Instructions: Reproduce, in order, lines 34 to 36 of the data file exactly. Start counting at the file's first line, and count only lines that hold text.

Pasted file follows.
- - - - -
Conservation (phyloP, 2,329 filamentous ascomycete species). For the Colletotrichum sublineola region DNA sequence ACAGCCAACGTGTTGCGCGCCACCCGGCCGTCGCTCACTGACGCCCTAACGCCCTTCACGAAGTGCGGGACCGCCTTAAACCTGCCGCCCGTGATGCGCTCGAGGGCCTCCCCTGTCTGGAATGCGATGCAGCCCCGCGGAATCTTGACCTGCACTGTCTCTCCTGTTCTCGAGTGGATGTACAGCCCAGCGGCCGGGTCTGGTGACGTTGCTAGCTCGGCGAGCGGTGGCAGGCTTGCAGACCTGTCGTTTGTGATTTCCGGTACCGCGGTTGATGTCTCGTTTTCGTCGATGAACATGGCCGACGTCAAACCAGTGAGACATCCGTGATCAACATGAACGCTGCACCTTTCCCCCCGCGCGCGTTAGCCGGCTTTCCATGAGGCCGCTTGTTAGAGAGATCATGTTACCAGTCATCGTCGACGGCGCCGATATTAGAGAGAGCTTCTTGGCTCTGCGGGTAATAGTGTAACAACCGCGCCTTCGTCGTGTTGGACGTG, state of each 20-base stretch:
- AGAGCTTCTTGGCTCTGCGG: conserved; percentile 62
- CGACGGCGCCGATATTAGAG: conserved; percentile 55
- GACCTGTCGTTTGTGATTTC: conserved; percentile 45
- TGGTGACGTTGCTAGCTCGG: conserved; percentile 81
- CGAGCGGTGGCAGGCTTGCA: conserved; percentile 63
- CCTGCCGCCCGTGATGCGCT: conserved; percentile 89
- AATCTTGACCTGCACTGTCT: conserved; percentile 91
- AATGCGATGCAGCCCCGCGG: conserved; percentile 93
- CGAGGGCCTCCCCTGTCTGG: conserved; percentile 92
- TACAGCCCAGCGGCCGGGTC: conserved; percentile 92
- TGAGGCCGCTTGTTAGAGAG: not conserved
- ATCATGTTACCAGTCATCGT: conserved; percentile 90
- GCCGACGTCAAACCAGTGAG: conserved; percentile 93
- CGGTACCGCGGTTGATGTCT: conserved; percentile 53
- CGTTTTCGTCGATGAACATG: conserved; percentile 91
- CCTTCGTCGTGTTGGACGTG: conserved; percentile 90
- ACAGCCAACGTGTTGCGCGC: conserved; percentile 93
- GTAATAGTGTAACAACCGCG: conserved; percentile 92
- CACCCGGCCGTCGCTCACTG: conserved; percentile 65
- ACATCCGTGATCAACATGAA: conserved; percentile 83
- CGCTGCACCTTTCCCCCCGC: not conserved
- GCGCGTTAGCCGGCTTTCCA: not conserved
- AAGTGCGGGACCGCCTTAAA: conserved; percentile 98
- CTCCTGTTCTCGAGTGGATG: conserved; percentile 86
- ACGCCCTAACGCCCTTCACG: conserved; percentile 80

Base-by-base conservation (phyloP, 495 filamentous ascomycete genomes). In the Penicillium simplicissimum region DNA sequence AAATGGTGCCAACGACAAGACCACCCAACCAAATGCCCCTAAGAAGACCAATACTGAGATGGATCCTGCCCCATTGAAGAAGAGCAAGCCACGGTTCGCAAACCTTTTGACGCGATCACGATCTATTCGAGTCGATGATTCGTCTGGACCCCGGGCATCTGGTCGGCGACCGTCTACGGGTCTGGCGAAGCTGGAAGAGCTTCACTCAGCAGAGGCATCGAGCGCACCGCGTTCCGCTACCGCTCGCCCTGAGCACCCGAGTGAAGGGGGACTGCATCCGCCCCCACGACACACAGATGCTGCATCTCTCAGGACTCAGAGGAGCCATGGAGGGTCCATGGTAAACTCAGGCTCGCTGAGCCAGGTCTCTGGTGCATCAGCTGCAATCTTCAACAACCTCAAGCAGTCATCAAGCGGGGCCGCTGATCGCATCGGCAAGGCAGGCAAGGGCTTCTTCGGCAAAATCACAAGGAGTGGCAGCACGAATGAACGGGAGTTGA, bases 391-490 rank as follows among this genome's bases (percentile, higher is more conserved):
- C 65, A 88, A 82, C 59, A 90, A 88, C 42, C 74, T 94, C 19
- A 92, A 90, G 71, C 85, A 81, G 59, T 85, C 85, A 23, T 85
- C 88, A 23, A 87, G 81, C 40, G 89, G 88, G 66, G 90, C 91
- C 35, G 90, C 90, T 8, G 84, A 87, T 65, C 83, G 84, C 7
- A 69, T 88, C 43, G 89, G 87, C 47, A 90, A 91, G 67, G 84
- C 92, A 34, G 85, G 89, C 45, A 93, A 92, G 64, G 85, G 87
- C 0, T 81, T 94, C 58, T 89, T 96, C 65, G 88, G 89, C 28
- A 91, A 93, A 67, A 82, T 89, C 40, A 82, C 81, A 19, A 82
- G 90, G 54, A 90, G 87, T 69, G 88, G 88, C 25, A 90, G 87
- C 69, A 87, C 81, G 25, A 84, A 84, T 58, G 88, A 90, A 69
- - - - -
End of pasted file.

- C 0, T 81, T 94, C 58, T 89, T 96, C 65, G 88, G 89, C 28
- A 91, A 93, A 67, A 82, T 89, C 40, A 82, C 81, A 19, A 82
- G 90, G 54, A 90, G 87, T 69, G 88, G 88, C 25, A 90, G 87